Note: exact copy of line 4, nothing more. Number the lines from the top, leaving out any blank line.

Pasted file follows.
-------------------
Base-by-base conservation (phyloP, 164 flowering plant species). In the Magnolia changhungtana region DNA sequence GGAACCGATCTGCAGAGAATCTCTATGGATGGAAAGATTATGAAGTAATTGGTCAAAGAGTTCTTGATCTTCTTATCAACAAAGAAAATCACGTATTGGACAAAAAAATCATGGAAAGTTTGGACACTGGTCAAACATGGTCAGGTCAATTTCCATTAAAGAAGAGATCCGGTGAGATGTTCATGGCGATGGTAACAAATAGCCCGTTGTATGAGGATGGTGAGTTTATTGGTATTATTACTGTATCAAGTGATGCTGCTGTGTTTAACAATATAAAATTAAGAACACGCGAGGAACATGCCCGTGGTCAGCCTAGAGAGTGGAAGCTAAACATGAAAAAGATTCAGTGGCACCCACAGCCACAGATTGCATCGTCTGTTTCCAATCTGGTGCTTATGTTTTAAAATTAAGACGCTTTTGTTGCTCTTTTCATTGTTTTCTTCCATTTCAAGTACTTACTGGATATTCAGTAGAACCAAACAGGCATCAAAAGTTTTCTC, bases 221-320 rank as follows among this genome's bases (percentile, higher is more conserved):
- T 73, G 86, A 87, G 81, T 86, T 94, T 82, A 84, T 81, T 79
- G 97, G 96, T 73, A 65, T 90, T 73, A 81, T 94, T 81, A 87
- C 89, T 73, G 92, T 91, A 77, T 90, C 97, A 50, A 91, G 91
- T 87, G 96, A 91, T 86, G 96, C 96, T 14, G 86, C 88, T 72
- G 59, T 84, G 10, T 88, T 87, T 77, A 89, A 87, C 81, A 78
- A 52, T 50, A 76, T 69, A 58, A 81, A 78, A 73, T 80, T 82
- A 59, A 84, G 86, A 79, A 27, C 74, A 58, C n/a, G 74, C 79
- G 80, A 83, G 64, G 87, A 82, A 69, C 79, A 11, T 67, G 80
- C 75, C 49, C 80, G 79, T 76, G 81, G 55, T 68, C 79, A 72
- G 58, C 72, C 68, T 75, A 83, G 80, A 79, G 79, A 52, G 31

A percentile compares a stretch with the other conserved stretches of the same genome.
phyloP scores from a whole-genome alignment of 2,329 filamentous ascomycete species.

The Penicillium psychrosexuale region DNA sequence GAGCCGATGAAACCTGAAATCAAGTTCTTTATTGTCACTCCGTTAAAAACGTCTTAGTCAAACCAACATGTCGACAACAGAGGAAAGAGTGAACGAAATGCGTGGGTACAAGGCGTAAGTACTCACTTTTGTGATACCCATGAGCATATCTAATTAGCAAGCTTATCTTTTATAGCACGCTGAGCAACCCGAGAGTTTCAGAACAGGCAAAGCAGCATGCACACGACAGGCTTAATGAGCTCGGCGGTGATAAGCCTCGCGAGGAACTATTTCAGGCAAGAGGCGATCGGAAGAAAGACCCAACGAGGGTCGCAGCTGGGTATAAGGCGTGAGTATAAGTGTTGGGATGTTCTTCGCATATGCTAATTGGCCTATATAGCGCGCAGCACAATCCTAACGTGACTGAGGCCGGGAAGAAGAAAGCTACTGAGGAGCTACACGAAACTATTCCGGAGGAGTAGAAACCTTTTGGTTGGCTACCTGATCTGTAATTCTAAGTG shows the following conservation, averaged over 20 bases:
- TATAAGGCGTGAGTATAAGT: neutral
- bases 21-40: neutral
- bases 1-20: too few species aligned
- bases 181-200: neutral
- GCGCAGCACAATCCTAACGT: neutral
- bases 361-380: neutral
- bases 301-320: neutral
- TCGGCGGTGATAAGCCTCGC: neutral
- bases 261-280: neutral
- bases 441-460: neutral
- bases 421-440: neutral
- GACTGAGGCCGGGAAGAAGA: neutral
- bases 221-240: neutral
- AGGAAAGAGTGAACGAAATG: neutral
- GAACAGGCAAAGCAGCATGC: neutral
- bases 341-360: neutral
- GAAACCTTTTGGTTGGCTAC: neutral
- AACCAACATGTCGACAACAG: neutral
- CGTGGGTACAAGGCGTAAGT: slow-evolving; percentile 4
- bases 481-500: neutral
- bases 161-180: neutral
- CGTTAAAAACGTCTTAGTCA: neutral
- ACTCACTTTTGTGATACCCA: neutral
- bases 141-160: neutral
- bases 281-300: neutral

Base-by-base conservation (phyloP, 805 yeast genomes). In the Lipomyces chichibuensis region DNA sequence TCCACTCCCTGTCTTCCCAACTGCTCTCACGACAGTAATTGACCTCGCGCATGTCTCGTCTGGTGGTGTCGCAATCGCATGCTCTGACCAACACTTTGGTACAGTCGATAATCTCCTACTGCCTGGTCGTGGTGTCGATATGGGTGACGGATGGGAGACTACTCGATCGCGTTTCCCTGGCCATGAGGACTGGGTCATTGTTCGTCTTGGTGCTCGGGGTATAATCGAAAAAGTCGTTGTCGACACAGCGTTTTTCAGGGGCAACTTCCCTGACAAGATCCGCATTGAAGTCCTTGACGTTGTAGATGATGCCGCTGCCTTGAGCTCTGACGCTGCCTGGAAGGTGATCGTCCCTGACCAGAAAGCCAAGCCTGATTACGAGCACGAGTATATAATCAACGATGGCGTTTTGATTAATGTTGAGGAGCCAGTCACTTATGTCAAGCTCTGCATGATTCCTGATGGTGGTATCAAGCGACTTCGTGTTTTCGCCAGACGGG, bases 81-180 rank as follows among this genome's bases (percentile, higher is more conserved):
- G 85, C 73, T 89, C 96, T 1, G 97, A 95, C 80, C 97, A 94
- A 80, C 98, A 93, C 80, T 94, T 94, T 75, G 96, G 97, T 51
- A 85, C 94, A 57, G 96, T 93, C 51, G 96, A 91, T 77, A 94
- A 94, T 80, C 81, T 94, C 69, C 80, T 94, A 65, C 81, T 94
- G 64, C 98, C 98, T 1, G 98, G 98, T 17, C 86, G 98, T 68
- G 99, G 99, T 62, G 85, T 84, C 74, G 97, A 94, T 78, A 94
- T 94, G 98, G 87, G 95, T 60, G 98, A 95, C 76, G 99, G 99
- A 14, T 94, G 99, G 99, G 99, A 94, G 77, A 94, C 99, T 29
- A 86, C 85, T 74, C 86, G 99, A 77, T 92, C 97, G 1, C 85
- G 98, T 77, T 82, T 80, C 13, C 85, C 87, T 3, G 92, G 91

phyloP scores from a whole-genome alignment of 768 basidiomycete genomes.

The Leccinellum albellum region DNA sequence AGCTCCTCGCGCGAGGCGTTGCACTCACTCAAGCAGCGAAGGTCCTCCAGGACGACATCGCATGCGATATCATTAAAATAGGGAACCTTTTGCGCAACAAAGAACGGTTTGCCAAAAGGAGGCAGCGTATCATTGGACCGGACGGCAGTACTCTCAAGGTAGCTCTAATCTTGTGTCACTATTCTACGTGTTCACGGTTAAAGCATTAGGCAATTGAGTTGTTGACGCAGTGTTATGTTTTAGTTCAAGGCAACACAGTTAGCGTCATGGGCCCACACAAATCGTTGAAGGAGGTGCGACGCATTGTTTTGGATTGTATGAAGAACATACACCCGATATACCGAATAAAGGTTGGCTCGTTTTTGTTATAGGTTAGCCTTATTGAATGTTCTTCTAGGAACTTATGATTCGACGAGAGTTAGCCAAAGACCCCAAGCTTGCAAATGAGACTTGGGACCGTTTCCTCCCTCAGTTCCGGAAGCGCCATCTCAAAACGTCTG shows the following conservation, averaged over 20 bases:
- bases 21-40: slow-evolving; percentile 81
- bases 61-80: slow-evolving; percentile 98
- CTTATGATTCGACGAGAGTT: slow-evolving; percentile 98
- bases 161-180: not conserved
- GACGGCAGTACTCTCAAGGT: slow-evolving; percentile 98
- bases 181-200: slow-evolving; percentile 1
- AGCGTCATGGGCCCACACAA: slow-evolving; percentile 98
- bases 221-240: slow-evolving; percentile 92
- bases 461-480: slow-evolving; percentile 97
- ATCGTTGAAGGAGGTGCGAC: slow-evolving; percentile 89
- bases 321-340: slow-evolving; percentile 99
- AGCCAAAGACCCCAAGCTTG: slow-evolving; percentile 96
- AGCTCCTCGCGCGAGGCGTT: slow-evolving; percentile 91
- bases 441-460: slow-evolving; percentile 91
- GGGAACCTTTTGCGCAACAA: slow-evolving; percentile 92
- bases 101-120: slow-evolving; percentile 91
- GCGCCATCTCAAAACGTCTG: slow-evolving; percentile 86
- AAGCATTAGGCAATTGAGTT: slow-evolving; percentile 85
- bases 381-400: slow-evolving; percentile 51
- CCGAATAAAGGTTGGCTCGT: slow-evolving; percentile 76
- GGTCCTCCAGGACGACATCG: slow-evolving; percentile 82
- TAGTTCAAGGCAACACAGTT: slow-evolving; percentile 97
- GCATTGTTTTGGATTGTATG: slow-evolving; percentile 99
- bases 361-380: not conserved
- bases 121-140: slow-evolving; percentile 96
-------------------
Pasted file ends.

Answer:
- C 89, T 73, G 92, T 91, A 77, T 90, C 97, A 50, A 91, G 91